Its hard to name two more likable actors than Tina Fey and Paul Rudd. Theyre charming, smart and hilarious. Theyre comfortable sticking to a script or wildly improvising.
By JON NICCUM
Special to The Star
So why is their new dramedy so clunky?
Admission probably began with a clear artistic vision but was compromised along the way. The messy result offers glimpses of greatness dragged down by scenes that are bafflingly tone-deaf.
Fey plays Portia Nathan, an admissions officer at Princeton University. Portia takes her job uber-seriously, knowing that she controls the fate of thousands of applicants hoping to attend the most prestigious university in the country. Well, second-most, anyway. The revelation the school has slipped to No. 2 in the U.S. News and World Report rankings rankles her boss (Wallace Shawn). He ups the pressure on his staff to go after students who really matter: those who can change the world.
So she agrees to visit an alternative high school run by John Pressman (Rudd, who was raised in Overland Park and attended KU). Its a place that teaches hands-on courses about Third World development, populated by students who dismiss elitist institutions such as Princeton. All except one student, Jeremiah (Nat Wolff), who is dying to attend.
John believes him to be the eccentric prodigy Princeton should pursue. But the teachers push for Jeremiah stems not only from admiration but a buried secret that could compromise Portias career principles.
Admission enjoys exploring how children do all they can to avoid ending up like their parents. John has an adopted African son, Nelson (Travaris Spears), who yearns to stop globetrotting. He thinks Portia is fascinating because, Youre a normal, boring adult. When his dad begins romancing Portia, Nelson hopes the family will stay put for a change.
Similarly, the uptight, methodical Portia is the product of radical single mom Susannah (Lily Tomlin). Brandishing a Bella Abzug tattoo and an acid tongue, shes authored such books as The Masculine Myth. Her idea of a mother-daughter talk involves blindsiding Portia with an oh-by-the-way mention that she recently endured a double mastectomy.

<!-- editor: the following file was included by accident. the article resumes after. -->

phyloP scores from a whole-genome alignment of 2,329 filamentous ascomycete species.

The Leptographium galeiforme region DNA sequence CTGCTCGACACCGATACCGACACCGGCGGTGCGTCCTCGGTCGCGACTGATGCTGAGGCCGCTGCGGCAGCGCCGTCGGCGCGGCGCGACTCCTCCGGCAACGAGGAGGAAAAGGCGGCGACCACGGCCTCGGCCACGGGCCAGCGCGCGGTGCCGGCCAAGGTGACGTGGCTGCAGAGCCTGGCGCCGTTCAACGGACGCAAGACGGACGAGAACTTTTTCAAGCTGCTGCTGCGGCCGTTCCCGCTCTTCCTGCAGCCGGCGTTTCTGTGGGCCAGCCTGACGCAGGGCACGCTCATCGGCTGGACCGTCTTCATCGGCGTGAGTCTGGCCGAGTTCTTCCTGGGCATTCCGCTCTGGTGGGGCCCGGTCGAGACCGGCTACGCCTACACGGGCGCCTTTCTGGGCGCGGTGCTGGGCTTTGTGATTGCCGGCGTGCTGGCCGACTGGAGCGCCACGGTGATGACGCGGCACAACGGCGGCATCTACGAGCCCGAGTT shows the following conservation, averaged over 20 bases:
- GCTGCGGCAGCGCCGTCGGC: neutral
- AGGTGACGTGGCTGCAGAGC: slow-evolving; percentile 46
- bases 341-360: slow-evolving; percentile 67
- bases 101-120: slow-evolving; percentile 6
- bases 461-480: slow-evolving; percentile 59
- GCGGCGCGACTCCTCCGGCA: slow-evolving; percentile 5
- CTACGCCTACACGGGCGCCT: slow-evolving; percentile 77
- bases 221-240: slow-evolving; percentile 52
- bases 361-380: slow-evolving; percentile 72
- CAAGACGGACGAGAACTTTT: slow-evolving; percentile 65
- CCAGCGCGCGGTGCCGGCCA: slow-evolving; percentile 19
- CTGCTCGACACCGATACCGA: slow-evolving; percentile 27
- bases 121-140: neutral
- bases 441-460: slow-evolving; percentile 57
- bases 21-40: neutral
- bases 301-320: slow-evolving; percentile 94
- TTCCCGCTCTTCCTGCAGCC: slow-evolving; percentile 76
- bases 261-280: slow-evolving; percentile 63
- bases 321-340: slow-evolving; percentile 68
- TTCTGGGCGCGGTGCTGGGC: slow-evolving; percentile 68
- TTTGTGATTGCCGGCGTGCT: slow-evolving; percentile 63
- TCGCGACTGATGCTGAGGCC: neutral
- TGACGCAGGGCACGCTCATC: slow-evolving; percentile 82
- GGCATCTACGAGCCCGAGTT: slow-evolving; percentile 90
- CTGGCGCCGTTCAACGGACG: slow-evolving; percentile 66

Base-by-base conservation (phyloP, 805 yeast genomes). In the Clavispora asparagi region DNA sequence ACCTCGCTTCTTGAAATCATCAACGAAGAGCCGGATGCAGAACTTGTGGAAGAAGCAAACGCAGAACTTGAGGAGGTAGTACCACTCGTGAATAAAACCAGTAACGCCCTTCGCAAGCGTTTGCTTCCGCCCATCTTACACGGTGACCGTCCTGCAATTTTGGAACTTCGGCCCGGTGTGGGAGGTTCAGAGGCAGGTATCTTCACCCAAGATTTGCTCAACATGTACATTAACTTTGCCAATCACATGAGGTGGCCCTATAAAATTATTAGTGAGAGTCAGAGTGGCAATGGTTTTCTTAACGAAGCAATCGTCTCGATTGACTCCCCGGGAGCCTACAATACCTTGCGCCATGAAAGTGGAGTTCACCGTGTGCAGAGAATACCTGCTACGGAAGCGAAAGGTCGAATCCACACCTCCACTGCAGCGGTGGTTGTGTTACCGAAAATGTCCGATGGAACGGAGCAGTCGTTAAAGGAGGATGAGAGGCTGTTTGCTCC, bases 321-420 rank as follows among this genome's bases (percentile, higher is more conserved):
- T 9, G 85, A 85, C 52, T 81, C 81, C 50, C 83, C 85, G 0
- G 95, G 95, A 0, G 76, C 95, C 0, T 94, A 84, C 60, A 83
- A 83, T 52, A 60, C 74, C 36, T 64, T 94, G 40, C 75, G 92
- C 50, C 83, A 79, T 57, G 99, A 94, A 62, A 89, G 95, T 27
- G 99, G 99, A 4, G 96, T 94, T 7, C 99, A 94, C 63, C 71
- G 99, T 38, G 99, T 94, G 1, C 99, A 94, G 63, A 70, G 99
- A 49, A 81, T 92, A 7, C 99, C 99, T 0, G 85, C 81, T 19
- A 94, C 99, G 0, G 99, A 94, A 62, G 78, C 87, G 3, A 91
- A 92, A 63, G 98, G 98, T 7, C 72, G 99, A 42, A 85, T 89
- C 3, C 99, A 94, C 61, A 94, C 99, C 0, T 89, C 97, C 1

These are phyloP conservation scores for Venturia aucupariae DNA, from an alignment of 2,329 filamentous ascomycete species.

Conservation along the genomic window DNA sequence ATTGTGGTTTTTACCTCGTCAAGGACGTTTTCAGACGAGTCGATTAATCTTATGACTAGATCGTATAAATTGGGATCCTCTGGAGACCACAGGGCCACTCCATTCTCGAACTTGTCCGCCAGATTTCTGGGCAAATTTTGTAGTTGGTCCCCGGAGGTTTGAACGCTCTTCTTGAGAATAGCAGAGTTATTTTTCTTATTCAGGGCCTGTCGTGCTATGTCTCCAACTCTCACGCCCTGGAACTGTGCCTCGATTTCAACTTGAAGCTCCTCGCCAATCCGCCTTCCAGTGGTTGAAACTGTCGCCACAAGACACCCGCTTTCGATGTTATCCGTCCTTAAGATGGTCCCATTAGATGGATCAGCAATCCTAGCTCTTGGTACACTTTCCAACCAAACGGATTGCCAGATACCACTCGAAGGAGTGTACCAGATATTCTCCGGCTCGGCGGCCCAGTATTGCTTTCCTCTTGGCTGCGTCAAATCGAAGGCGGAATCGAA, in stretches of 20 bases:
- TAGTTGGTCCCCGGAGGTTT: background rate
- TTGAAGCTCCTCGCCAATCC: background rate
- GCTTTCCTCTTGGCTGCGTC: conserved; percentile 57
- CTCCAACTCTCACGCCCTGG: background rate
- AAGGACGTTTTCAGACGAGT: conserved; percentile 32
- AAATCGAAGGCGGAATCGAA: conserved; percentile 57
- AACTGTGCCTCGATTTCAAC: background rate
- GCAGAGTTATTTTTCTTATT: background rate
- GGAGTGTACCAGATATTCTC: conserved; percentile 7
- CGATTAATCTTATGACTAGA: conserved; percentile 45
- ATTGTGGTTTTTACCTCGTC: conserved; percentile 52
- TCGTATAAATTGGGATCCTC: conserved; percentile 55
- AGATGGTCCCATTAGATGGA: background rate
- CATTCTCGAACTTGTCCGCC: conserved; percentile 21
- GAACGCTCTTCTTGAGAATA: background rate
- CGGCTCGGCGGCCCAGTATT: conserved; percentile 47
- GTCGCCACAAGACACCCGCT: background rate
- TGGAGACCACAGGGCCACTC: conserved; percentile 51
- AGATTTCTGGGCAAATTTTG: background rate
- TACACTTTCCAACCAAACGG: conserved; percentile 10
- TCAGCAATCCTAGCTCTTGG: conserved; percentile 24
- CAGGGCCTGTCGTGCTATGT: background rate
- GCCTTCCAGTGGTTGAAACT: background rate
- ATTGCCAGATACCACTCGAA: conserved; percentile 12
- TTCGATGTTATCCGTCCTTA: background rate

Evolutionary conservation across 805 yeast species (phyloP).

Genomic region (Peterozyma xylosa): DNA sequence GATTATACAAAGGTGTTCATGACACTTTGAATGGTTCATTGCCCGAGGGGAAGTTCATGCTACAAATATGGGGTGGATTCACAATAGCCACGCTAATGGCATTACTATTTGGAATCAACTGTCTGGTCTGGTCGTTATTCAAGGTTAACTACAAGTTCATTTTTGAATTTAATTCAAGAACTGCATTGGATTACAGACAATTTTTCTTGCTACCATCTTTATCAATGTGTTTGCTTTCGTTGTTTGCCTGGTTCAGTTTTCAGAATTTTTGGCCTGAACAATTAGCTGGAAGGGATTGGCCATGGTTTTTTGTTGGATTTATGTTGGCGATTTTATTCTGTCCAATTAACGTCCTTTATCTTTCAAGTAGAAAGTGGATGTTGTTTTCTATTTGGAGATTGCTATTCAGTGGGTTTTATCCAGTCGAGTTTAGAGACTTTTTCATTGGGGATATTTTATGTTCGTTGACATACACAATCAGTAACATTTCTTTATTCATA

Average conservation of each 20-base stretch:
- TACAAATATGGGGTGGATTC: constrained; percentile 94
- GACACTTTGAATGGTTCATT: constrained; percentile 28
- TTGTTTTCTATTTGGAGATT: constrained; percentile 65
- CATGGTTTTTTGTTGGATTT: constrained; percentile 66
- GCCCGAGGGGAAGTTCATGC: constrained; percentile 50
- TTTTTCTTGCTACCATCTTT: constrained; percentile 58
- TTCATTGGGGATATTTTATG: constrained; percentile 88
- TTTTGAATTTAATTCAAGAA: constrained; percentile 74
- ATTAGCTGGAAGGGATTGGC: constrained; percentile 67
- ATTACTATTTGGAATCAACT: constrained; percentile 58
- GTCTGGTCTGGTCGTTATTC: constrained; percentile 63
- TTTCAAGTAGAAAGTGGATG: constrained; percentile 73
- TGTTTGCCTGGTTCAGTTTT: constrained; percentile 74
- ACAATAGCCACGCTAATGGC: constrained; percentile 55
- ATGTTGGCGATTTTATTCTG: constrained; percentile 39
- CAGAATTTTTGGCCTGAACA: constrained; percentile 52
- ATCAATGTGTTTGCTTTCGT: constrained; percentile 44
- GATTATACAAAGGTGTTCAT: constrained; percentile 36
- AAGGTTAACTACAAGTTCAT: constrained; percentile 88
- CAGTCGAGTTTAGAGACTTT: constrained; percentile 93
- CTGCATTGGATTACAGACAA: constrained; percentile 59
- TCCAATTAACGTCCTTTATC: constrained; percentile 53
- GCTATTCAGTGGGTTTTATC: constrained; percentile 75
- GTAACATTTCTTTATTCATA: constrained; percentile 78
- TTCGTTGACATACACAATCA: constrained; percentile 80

Susannah remains upset that her only child has wasted her life working for The Man. You were born an Amazon, she scolds Portia. Veteran Tomlin delivers the films most significant performance, adding layers of poignant subtext to a character who might have turned gimmicky.
The individuals introduced by screenwriter Karen Croner (based on the novel by Jean Hanff Korelitz) are intriguing, yet the plot often foists them into the trappings of light romantic comedies. Awkward misunderstandings, contrived revelations, co-worker rivalries, ex-boyfriend humiliations all these elements mingle to the strains of a perky-but-inoffensive soundtrack. (Even Feys iconic facial scar is airbrushed out of the films promo poster.)
Director Paul Weitz (In Good Company) provides a few visual gags that stick. As Portia contemplates resumes, the prospective students fancifully appear in her office, flaunting the attributes they think will get them into Princeton. (One gymnastics champion does handstands on a desk while boasting, My grandfather is Cuban . and in a wheelchair!)
When these applicants get rejected, they plummet through a trapdoor. Yet Weitz stages an equal amount of flat and occasionally embarrassing ones (cow birthing, anyone?).
Admirably, Admission makes some bold moves. It often places these likable actors in unlikable situations, where their behavior proves morally dubious. This welcome dramatic weight almost redeems the film, offsetting the drought of romantic sparks and humor.